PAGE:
Last month, packing up the last of my things in my childhood bedroom, I found an old album, its cardboard cover resembling snakeskin. Inside were photographs I had taken over twenty years ago in the Florida Keys with a disposable underwater camera. The edges of the pages were stained.
Toward the end was the page that, cutting through the defensive chatter of my mind, called out to me as an essay—
You and I have heard it many times—“essay” comes from a French verb meaning “to try”—followed by what’s now almost a platitude: essays should be insightful, vulnerable attempts to understand the self in the world. But as I fall in love, haltingly, with essays, I need a new paradigm beyond trying. I consider myself an environmentalist, a pescatarian at times, and yet I’m drawn to the old phrase “to take the essay,” which meant “to draw the knife along the belly of the deer, beginning at the brisket, to discover how fat he is” right after the animal has fallen dead during a hunt. (That’s how James Orchard Halliwell-Phillips, a nineteenth-century Shakespearean scholar, defines it in his dictionary of archaic words.)
Increasingly my ideal essay involves that kind of impromptu, exploratory surgery—in the dark, brambly woods of consciousness, we hunt for insights and unreliable memories until they are captured on the page; with the nicked, scratched blade of writerly attention, we cut through our conditioned perceptions, through the instep arch of our sleepwalking carbon culture, to see just what kind of substance is there, what was hidden beneath the chatter and propaganda; both reader and writer return to the village, so to speak, with blood stains because things got a little messy. This approach to writing is not unlike Thoreau’s philosophy in Walden: “to live deep… to cut a broad swath and shave close, to drive life into a corner, and reduce it to its lowest terms,” to remove the bones and “and suck out all the marrow of life.”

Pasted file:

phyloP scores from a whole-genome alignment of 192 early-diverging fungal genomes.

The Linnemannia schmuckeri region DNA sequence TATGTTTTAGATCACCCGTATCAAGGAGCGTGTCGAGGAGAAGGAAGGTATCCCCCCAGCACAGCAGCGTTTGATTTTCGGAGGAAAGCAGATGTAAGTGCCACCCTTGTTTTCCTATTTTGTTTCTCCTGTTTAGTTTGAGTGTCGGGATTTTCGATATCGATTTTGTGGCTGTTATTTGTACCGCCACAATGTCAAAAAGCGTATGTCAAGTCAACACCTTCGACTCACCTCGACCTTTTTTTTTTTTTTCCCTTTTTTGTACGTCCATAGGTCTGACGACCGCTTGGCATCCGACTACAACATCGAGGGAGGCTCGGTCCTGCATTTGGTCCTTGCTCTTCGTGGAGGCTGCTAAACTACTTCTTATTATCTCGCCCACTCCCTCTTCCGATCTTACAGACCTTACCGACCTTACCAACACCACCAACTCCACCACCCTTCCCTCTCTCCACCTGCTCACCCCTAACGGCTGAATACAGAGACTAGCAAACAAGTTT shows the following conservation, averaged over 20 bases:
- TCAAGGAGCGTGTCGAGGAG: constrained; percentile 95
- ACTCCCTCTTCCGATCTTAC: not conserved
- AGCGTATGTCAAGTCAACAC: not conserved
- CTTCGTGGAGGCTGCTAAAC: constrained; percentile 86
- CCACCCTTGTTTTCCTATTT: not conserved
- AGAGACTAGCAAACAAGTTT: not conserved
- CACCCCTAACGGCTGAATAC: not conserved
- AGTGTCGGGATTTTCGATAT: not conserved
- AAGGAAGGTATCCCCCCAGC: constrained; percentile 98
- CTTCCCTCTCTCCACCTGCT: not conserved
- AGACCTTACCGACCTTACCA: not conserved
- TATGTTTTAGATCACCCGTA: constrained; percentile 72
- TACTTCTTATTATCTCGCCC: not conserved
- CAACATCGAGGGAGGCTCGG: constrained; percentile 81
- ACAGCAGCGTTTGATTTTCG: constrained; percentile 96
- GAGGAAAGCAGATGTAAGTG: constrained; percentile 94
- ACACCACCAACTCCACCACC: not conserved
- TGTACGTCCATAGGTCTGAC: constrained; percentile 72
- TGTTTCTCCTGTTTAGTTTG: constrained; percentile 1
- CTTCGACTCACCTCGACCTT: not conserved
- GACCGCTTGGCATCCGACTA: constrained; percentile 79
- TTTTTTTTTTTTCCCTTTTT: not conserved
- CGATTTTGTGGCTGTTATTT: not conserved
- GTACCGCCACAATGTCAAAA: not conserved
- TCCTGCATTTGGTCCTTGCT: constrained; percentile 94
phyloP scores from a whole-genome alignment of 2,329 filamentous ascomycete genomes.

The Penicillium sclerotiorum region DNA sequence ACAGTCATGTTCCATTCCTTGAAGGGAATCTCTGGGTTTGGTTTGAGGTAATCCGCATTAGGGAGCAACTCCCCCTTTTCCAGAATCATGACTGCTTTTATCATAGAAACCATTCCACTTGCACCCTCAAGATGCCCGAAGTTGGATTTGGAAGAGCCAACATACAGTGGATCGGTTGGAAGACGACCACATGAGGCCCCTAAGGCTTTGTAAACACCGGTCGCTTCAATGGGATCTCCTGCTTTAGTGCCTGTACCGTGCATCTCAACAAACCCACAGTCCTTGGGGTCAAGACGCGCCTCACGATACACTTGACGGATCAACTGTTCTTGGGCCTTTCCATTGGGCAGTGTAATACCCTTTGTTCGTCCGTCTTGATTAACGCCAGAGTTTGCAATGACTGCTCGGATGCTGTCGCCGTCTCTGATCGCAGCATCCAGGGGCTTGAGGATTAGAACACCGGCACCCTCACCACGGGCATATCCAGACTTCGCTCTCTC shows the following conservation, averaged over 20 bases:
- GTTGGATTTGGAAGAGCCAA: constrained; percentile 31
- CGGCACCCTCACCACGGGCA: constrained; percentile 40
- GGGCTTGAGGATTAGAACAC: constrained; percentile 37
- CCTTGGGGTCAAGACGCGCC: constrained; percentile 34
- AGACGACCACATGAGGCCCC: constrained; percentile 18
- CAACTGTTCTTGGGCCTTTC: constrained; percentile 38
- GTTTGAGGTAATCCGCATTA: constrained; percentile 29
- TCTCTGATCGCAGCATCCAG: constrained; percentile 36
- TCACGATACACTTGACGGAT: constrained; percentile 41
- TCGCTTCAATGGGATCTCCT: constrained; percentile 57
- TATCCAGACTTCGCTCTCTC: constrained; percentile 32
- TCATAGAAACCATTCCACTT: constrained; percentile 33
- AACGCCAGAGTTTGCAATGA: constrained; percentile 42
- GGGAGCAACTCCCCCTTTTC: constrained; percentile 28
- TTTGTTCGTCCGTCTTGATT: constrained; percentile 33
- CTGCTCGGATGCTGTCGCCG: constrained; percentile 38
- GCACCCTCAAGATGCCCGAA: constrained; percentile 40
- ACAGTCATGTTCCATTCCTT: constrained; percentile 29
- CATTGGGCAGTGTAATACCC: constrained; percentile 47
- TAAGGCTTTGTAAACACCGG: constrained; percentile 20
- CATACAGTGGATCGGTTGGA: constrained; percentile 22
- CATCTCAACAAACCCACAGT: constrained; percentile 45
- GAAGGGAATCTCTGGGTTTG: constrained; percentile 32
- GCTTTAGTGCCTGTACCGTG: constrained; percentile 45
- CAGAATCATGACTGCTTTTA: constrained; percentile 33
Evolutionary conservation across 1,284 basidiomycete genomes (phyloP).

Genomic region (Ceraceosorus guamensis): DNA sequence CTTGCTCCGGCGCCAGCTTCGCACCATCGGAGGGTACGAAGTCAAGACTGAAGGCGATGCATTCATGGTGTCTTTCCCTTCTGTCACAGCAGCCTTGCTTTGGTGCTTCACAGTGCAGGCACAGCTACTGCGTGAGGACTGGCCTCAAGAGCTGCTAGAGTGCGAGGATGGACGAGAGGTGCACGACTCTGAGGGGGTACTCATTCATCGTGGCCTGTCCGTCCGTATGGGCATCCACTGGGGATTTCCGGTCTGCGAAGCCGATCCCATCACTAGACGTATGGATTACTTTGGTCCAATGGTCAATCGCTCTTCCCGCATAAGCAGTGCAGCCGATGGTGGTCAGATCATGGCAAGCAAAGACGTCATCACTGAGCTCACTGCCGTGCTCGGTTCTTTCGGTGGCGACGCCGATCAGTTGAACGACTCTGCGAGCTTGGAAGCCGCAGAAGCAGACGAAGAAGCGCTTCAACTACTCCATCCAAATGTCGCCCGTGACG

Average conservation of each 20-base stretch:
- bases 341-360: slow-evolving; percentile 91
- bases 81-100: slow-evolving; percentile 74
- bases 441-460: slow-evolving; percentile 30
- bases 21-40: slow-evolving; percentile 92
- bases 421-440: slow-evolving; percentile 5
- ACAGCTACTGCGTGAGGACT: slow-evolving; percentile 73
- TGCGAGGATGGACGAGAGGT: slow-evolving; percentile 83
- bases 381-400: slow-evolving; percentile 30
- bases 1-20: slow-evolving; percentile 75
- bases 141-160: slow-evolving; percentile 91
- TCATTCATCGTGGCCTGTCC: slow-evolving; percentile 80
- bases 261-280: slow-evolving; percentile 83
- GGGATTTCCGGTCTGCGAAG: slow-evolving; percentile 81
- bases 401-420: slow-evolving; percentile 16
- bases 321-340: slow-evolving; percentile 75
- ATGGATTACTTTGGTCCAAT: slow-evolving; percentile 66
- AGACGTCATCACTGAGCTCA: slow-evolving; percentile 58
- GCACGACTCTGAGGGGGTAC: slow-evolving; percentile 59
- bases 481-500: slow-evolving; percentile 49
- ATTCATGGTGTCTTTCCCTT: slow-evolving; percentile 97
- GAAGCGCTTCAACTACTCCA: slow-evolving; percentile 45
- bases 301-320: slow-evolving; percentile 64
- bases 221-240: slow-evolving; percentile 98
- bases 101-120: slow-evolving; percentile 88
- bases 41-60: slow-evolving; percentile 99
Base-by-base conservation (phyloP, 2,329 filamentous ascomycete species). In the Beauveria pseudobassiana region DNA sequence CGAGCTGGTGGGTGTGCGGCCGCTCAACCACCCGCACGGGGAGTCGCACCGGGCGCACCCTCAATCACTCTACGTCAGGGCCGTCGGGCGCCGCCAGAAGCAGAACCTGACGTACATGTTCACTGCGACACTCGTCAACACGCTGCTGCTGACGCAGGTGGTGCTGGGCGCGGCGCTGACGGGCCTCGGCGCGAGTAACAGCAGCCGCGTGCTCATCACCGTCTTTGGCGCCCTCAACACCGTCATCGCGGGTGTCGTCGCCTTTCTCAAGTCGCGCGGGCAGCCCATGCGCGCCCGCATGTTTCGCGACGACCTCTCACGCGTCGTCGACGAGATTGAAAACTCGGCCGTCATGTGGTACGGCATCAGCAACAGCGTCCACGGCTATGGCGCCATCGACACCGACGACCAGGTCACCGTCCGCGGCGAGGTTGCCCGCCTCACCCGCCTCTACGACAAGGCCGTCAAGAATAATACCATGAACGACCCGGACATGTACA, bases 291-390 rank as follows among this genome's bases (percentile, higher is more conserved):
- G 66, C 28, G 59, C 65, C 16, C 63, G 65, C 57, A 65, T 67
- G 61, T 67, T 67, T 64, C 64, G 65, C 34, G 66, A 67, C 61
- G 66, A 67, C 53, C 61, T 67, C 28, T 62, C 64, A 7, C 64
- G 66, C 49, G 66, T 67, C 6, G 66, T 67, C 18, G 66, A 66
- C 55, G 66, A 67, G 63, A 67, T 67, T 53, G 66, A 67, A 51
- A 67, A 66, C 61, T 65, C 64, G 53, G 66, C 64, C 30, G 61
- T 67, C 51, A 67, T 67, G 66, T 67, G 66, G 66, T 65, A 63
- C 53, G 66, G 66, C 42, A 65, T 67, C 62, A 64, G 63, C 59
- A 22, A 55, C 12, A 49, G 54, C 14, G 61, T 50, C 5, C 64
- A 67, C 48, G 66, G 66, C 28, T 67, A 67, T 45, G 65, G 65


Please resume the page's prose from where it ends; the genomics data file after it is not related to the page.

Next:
It’s an ideal that is pretty new to me in prose writing. To be honest, I wrote my first essay less than two years ago, not counting literary analysis and personal statements for applications. I wrote it because I was assigned to teach creative nonfiction and wanted to seem like less of a sham, because after almost twenty years of writing poems, I was bored and I couldn’t revise another breathy line—now the white space around my stanzas can feel like the dead zone around the outermost islands of a delta. I stubbornly associate stanzas with lyricism, music, and fragmentation instead of evidence, analysis, and narrative. But I’d like all six. Perhaps eventually I’ll bring back to poetry what I’m learning in paragraphs.
The photographic essay’s subject, approached and commented on from several angles by me as a sixth grader, is elkhorn coral. The shadows tell me that in each instance the sun was out and it was close to noon. I would have been wearing ear plugs and a rubber swim cap, and probably holding my mother’s hand, periodically scanning the surface for jellyfish, and the bottom for the next living patch of coral. Notice how barren the reef is around each colony; though I was only eleven or so, I knew that shouldn’t be the case. I was obsessed with finding coral that was still alive. I’d stay out snorkeling until the captain had to blow his airhorn twice.